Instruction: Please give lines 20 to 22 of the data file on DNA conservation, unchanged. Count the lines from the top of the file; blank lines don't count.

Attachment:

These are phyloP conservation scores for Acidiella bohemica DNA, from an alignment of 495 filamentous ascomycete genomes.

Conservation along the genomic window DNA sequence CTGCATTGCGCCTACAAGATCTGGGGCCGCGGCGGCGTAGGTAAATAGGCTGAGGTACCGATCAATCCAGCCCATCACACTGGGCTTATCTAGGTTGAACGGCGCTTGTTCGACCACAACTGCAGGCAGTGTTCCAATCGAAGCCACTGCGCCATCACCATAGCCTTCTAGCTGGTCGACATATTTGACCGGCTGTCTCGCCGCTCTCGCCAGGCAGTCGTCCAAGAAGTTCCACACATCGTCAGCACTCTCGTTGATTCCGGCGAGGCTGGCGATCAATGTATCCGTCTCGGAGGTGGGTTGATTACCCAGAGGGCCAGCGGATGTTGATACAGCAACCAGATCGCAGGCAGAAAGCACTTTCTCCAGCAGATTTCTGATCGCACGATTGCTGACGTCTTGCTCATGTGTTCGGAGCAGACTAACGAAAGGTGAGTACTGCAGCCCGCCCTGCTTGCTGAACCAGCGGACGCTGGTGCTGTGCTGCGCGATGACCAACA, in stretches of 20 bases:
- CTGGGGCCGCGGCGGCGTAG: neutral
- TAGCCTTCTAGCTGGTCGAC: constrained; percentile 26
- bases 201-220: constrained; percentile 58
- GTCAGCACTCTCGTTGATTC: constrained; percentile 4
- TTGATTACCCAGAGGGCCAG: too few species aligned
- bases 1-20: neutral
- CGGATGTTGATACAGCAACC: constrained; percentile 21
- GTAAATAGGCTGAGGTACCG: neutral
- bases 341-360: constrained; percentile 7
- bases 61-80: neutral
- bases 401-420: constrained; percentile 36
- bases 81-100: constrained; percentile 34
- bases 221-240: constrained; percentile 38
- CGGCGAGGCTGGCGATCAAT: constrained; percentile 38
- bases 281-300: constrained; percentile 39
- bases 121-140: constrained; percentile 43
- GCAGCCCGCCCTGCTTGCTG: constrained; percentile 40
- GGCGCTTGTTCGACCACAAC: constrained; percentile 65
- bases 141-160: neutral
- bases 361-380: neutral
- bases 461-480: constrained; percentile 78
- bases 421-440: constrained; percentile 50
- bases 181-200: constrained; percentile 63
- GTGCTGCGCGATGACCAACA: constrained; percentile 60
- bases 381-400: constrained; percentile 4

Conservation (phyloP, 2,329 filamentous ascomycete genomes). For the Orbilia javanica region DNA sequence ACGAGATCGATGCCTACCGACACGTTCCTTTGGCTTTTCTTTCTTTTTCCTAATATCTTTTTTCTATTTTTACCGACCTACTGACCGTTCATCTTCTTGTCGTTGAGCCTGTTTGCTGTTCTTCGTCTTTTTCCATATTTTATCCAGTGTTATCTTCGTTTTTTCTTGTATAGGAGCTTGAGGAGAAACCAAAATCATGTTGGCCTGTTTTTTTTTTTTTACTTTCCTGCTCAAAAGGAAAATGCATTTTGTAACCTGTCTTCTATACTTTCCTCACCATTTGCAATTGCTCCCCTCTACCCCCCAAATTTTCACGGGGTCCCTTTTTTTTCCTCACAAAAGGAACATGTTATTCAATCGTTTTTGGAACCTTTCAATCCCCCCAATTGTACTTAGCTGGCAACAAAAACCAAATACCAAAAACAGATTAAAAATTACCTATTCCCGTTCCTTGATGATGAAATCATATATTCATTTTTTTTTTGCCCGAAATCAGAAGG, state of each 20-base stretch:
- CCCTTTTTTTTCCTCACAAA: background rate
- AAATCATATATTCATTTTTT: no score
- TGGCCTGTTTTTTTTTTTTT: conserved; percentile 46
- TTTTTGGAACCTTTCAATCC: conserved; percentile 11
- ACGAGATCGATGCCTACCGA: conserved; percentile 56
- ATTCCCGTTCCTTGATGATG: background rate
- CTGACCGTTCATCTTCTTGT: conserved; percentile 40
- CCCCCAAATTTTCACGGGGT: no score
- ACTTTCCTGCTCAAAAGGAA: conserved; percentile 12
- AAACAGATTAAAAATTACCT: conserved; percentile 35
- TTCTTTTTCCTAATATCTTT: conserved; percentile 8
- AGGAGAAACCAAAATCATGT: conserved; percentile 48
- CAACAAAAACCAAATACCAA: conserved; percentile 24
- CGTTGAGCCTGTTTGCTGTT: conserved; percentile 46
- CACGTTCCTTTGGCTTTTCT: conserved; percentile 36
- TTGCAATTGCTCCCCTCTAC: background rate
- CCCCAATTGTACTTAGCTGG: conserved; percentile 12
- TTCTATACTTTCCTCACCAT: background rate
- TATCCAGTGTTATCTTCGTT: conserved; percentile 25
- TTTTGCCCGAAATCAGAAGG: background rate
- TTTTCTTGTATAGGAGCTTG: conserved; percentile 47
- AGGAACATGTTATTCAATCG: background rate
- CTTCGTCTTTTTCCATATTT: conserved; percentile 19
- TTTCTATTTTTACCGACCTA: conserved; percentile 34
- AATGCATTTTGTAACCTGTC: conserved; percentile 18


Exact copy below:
- GGCGCTTGTTCGACCACAAC: constrained; percentile 65
- bases 141-160: neutral
- bases 361-380: neutral